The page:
And since when has HDB or our government  bodies ever consulted the citizens before? Why are these guys crying foul only now? Did PAP consult the citizens when they decided to hike their ministerial salaries to obscene levels in 2006? No. Did they consult you when they decided to build the casinos? No. Did they consult you when they decided to increase our population to 6.5 million? No. A big fat NO. So stop pretending to be so surprised. (Somehow I think the joke is really on these fellas since they were the ones who voted Mah Bow Tan into Tampines in the first place.)

One particular thought fleeted across my mind as I read about this piece of news - why are there so many homeless citizens all of a sudden? Where are they living right now as these blocks are being built? It can't be they are all from Angsana home in Buangkok or Sembawang park's tents....maybe they are preparing to evict the citizens who have been falling behind on their HDB mortgages in recent years? Who knows?

All in all, I think we need a new Minister for National Development to take over Mah. Somebody with fresh perspectives and not just fancy spectacles. Somebody with a vision to proactively create a better life for our citizens through his/her work and not just someone defensive and always in denial of real problems.

Rachael Yamagata - Quiet

Posted: February 7, 2010 by fievel in Labels:
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Hub-wannabe of everything, but hub of none.

Posted: February 5, 2010 by fievel in Labels:
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-random thought

JK Rowling - The fringe benefits of failure

Posted: February 2, 2010 by fievel in Labels: , ,
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I thank the cosmic forces that allowed me to stumble upon this Harvard commencement speech by JK Rowling, author of Harry Potter. Every word, every sentence of her speech wins my complete admiration. Do sit through the beginning warm-up jokes though'


J.K. Rowling Speaks at Harvard Commencement from Harvard Magazine on Vimeo.

As is a tale, so is life,
Not how long it is, but how good it is
Is what matters


~ Lucius Annaeus Seneca

Nuclear Singapore

Posted: by fievel in Labels: ,
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Check out the audacity of PAP in their latest fantasy play with GDP desires.
I think there comes a point when the Singaporeans need to stand up and say "enough is enough!". And if putting a nuclear plant on our little island is not that time, then I say to those of you who share my sentiments, let's get the hell out of here because this is no longer the Singapore you and I knew. Nuclear power on a 30 by 40km island?!?! How much dumber does it have to get?

The stupid REALLY just got dumber. They want to put nuclear on Singapore...little red dot gonna become little yellow radioactive dot...things are truly getting out of hand. And if the past effectiveness of this incumbent group of politicians are anything to go by, a nuclear plant will be built before you can even pack up your luggages.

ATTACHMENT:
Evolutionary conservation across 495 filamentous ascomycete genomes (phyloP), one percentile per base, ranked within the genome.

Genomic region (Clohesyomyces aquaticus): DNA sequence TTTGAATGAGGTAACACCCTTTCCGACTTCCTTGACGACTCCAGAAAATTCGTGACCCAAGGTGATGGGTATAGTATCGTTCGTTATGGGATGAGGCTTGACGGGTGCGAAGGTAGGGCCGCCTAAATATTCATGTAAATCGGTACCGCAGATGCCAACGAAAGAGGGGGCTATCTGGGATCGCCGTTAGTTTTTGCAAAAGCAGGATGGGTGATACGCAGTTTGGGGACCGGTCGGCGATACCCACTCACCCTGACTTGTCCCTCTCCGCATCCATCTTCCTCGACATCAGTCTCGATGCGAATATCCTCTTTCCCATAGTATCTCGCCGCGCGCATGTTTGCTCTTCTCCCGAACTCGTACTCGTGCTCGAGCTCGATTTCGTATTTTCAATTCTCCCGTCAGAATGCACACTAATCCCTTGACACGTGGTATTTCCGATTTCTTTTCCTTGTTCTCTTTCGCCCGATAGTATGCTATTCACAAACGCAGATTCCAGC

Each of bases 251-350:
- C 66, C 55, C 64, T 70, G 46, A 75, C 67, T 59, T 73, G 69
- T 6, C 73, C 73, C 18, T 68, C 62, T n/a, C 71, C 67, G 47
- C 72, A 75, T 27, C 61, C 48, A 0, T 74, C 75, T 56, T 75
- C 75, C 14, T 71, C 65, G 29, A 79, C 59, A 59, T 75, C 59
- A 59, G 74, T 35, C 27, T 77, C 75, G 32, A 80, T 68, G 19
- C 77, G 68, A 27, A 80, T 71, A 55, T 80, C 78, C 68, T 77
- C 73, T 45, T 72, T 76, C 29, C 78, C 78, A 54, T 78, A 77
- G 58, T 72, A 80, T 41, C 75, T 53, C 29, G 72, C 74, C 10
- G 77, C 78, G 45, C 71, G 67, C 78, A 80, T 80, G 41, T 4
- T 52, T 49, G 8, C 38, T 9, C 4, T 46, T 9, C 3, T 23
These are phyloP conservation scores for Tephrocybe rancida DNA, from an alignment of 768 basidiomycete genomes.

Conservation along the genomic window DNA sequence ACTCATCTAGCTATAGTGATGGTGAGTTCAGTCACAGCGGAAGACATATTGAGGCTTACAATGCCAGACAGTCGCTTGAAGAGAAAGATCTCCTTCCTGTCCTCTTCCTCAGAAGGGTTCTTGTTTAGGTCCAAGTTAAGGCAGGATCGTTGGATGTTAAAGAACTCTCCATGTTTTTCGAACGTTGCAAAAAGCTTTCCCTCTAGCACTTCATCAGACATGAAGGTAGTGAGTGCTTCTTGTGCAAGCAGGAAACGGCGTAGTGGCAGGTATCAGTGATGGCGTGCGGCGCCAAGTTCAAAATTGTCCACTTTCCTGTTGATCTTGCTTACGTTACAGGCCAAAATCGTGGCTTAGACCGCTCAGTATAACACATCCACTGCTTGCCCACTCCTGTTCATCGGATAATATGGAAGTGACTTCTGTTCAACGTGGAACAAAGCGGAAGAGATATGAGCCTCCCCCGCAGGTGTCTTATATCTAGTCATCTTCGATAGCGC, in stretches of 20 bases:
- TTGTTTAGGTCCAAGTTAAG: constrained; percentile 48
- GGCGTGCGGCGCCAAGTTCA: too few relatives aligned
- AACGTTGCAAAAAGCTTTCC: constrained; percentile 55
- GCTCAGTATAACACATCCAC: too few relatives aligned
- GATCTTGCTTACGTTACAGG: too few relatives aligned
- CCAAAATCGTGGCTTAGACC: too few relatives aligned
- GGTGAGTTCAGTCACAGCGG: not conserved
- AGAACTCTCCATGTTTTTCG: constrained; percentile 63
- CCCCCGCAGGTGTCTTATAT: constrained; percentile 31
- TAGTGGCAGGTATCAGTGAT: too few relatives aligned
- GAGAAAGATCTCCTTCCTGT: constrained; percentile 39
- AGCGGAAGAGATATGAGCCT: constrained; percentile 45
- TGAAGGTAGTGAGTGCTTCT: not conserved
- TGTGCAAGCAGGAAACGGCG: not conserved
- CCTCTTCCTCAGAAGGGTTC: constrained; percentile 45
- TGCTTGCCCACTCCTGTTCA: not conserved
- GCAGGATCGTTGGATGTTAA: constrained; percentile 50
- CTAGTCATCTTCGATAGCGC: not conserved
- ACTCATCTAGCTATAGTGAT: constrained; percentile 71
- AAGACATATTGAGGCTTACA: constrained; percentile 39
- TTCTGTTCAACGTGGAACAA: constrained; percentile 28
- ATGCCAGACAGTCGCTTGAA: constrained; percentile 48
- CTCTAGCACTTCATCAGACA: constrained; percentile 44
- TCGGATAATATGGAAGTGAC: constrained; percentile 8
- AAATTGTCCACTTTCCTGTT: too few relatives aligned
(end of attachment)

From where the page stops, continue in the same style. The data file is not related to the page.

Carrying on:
I will be the first to start a public protest if Lee Hsien Loong and S R Nathan decides to pursue this dumbass plan of Tharman and co.

The blindless pursuit of GDP number will now literally kill us all.



Singapore Mulls Nuclear Power, Fewer Foreigners, Minister Says
2010-02-01 06:00:00.8 GMT


By Shamim Adam
Feb. 1 (Bloomberg) -- Singapore should consider using
nuclear power and depend less on foreign workers in its efforts
to transform the economy in the next decade, a government-
appointed panel said.
The city state must aim to double its productivity rate in
the next decade and encourage companies to expand abroad to spur
growth after emerging from a recession last year, Finance
Minister Tharman Shanmugaratnam, who heads the Economic
Strategies Committee, said in Singapore today. The
recommendations have been accepted by the government and will be
addressed in the budget to be unveiled on Feb. 22, he said.
Singapore is seeking ways to ensure its economy expands in
a more sustained manner after three recessions in the past
decade, with its most recent slump the deepest since
independence in 1965. The government has said it wants to boost
productivity to make up for an anticipated slowdown in growth as
the nation becomes more developed.
The panel today announced seven proposals to restructure
the economy. They include making the city state a hub for global
companies seeking to expand in Asia, improving energy security
and being more flexible in land usage.
The committee urged the government to study using nuclear
energy as a future source of power and the import of coal and
electricity. It also recommended the creation of a “waterfront
city” on existing port facilities run by the Port Authority of
Singapore in the southern part of the island when the lease
expires in 2027.

Foreign Workers

The government plans to reduce the Southeast Asian island’s
dependence on foreign workers by raising levies imposed on
employers hiring overseas labor in a “gradual and phased
manner,” Shanmugaratnam said. Policy makers will seek to
maintain the foreign labor force at the current level of about
one-third of the total workforce, he said.
Singapore has been looking at ways to restructure its
economy since 2001, with the government-appointed Economic
Review Committee that preceded the current panel urging changes
to policies relating to taxation, wages and new industries to
draw more investments.
That led to the promotion of industries such as